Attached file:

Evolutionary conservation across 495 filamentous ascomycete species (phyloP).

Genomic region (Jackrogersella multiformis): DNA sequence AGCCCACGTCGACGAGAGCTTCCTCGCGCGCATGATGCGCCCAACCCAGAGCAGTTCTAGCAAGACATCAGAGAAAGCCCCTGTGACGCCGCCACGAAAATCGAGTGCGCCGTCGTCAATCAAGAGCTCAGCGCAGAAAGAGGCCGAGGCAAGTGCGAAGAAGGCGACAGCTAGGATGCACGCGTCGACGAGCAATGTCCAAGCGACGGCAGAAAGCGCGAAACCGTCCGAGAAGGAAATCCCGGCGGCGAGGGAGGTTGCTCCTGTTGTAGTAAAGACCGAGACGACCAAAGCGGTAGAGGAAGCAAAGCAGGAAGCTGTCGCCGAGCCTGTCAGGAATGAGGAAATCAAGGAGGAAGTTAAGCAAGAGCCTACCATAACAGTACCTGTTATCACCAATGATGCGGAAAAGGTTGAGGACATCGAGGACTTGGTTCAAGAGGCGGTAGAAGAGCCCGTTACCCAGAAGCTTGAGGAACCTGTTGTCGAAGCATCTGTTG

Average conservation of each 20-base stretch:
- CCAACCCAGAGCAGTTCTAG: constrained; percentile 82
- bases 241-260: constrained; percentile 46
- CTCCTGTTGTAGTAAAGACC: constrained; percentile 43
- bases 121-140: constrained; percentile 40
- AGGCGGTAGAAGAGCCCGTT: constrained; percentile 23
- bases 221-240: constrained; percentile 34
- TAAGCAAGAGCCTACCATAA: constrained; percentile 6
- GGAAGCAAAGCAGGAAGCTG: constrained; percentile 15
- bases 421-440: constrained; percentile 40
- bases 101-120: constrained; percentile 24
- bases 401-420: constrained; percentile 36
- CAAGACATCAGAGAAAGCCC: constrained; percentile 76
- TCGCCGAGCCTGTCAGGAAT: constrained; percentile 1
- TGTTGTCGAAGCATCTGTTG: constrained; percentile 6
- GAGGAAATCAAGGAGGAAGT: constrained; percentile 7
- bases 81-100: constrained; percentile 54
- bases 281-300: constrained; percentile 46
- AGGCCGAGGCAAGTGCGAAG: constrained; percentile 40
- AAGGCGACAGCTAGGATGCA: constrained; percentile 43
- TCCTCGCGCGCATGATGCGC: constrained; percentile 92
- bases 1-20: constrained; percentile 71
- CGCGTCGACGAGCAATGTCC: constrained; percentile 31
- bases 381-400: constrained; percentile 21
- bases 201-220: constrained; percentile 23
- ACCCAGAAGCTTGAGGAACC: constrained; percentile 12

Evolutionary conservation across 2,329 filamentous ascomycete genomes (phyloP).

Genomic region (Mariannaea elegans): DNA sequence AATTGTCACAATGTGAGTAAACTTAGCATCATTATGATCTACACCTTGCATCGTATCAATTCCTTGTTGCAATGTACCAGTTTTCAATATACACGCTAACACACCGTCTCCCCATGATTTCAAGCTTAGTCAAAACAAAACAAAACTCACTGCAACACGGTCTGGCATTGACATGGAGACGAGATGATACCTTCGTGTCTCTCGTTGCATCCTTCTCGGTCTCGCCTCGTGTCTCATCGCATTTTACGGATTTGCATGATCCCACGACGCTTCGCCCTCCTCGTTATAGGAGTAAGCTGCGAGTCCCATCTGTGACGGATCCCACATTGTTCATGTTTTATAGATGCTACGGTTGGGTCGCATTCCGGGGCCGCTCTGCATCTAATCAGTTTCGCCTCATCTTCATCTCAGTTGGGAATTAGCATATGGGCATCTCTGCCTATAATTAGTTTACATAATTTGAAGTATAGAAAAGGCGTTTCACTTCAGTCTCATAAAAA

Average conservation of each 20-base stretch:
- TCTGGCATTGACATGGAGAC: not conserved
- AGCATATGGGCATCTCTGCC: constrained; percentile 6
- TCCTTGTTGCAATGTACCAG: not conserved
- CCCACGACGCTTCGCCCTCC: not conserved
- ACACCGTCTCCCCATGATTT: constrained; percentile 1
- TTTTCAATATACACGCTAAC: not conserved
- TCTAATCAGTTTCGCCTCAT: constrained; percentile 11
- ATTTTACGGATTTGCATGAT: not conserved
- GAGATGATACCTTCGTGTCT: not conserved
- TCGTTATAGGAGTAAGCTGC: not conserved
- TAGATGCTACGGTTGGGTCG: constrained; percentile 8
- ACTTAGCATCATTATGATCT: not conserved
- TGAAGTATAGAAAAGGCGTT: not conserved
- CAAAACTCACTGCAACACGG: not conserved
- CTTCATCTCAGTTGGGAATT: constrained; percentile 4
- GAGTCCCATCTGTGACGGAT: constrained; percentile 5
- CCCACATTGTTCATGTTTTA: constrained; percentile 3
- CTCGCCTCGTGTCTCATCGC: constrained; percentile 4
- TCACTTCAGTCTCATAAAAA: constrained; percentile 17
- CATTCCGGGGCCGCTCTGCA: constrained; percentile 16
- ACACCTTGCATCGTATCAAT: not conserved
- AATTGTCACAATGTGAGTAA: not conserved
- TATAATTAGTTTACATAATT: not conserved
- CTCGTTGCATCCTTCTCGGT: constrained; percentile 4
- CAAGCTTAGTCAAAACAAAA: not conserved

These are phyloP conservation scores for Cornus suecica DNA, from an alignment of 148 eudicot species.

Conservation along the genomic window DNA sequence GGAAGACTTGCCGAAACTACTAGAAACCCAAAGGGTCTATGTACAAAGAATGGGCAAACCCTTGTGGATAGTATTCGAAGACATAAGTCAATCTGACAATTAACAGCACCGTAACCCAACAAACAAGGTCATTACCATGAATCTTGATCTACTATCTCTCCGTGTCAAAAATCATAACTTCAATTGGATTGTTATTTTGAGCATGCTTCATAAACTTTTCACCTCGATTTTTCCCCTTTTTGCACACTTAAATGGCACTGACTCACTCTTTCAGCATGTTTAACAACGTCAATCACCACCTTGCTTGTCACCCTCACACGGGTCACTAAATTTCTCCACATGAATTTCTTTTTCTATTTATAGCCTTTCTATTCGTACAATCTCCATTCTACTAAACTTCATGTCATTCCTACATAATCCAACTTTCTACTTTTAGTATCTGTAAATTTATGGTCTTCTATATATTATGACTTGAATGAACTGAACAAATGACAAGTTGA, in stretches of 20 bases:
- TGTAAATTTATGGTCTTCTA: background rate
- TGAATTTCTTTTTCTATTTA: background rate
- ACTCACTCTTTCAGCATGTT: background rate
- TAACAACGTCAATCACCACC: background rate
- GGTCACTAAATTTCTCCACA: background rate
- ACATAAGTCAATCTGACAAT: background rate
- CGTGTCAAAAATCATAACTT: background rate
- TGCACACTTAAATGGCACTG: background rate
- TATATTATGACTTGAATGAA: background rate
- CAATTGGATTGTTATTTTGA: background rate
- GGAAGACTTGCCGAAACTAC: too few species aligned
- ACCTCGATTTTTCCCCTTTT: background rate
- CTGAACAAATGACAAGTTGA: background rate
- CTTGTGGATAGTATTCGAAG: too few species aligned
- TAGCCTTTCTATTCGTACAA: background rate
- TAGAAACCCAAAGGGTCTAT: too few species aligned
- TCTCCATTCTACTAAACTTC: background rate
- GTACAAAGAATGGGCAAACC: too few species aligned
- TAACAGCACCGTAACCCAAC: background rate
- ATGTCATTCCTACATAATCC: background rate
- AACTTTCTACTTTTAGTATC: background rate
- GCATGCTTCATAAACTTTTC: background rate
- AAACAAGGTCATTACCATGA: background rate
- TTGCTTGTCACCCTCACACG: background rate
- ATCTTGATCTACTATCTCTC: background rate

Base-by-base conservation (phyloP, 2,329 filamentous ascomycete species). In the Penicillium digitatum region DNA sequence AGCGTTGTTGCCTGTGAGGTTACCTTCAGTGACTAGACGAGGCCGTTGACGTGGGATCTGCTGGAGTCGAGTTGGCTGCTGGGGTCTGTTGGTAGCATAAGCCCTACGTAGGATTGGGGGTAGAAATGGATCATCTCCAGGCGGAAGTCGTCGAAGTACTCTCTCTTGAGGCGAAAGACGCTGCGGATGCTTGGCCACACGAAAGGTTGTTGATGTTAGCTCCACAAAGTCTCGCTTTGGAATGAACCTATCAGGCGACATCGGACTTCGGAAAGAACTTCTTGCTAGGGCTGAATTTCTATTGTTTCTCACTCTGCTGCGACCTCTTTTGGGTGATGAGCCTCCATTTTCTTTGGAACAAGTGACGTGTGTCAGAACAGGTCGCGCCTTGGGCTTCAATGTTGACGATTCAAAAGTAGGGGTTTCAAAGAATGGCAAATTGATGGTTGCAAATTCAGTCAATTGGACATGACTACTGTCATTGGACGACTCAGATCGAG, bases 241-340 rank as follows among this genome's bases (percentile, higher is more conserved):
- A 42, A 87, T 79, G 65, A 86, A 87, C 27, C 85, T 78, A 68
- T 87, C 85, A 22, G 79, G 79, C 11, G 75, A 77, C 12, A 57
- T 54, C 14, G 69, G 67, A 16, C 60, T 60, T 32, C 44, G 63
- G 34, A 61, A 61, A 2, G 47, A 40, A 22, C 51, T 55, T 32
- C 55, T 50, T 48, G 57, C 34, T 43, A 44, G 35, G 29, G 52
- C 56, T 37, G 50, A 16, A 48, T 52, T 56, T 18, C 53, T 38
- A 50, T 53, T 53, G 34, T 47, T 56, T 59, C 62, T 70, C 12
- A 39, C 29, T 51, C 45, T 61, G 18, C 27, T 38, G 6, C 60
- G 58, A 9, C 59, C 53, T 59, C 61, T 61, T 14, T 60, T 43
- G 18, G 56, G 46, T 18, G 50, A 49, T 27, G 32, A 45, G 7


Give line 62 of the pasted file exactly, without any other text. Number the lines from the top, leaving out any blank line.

- TAACAACGTCAATCACCACC: background rate